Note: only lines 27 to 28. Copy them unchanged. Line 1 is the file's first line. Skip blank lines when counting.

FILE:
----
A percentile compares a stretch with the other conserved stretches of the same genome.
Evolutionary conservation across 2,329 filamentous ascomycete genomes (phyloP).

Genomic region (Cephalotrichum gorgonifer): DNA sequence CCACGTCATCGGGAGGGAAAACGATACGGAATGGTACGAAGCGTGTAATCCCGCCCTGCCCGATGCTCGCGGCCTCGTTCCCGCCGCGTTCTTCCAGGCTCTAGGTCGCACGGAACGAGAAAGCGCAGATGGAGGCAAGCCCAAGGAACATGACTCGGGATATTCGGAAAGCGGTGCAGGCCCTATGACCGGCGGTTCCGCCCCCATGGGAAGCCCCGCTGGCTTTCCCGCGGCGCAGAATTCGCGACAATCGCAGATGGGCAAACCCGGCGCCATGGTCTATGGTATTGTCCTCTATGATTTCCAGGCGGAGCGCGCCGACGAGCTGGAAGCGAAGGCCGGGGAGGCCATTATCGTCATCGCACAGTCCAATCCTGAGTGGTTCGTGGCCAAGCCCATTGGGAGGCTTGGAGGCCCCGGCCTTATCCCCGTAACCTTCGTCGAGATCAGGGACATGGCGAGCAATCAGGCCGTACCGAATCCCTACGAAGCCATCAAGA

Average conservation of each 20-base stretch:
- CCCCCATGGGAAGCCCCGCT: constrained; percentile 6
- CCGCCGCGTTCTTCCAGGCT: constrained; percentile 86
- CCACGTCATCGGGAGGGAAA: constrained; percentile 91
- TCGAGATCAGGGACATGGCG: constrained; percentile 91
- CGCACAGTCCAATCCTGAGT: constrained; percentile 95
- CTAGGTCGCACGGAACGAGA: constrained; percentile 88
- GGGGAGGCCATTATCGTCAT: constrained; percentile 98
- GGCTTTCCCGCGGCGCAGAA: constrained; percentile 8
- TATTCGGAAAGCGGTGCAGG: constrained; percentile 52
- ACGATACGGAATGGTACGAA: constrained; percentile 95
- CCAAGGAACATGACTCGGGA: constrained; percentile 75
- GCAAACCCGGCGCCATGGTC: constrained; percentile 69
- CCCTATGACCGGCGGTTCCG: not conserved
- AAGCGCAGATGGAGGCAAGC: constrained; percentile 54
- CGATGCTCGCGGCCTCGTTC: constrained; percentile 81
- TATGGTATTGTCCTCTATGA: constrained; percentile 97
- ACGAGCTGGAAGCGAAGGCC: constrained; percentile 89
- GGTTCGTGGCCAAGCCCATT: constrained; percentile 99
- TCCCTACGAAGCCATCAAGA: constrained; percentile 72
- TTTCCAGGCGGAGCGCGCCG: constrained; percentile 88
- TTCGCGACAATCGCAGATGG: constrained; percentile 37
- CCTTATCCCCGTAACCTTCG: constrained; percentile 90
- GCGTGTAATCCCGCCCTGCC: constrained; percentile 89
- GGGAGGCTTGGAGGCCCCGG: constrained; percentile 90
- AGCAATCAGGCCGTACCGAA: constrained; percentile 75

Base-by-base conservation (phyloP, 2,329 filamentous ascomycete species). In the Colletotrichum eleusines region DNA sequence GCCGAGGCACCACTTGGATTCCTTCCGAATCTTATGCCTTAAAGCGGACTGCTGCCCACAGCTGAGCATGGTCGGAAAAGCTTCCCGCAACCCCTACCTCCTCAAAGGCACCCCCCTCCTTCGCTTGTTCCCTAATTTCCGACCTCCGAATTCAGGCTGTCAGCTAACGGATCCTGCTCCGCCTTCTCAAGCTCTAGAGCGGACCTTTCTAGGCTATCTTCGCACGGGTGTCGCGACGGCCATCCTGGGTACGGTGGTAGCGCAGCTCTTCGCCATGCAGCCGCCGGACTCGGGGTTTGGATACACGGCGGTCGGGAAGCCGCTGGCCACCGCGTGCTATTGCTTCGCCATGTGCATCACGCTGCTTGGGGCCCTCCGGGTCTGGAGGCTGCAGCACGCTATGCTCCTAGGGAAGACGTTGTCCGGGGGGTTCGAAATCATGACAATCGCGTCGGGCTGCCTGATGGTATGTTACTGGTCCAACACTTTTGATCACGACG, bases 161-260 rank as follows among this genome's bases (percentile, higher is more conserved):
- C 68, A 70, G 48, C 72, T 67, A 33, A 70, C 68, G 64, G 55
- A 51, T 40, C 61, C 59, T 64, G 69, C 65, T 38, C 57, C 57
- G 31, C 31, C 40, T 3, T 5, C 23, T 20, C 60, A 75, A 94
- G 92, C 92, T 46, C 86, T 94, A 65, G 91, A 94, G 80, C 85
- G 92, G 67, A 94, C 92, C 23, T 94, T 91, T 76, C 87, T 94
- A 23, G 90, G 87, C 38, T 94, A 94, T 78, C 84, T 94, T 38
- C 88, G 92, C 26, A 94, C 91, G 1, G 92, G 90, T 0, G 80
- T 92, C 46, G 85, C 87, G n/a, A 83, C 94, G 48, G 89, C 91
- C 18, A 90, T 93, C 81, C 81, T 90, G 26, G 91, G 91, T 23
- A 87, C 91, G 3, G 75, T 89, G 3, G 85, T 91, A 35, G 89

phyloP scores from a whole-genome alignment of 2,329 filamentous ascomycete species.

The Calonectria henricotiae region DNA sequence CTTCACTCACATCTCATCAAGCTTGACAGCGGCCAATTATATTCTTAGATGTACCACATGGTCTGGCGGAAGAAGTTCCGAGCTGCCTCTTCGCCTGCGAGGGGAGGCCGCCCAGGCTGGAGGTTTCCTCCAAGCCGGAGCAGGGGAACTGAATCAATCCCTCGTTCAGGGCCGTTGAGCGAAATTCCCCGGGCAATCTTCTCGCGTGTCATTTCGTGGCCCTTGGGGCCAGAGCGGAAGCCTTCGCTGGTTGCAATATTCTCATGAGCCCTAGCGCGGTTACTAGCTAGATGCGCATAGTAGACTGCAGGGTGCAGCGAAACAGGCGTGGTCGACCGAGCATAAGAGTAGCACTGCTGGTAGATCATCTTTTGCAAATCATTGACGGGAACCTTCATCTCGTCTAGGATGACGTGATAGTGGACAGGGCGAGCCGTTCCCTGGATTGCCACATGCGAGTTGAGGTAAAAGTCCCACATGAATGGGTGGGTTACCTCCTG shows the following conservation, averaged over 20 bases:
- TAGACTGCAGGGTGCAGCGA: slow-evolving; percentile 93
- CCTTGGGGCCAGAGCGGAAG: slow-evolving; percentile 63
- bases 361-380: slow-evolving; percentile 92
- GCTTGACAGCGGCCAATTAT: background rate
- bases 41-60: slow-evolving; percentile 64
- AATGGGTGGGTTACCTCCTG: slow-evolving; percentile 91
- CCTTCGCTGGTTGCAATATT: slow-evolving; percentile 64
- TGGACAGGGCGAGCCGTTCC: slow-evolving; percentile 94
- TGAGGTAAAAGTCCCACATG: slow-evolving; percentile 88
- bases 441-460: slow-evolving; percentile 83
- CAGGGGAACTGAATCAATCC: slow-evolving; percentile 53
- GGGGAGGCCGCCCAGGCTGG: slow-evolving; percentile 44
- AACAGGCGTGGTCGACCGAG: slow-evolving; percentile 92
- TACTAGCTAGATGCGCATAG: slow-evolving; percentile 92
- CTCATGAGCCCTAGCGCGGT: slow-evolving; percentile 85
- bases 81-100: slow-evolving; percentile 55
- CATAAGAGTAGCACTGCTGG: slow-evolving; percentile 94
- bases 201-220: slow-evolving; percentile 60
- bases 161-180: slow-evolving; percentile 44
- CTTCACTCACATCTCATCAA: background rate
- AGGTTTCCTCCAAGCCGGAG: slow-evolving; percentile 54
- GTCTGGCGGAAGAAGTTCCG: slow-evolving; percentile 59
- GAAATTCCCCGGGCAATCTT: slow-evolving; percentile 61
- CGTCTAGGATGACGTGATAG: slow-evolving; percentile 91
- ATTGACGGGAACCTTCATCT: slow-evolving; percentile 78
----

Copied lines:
- GCGTGTAATCCCGCCCTGCC: constrained; percentile 89
- GGGAGGCTTGGAGGCCCCGG: constrained; percentile 90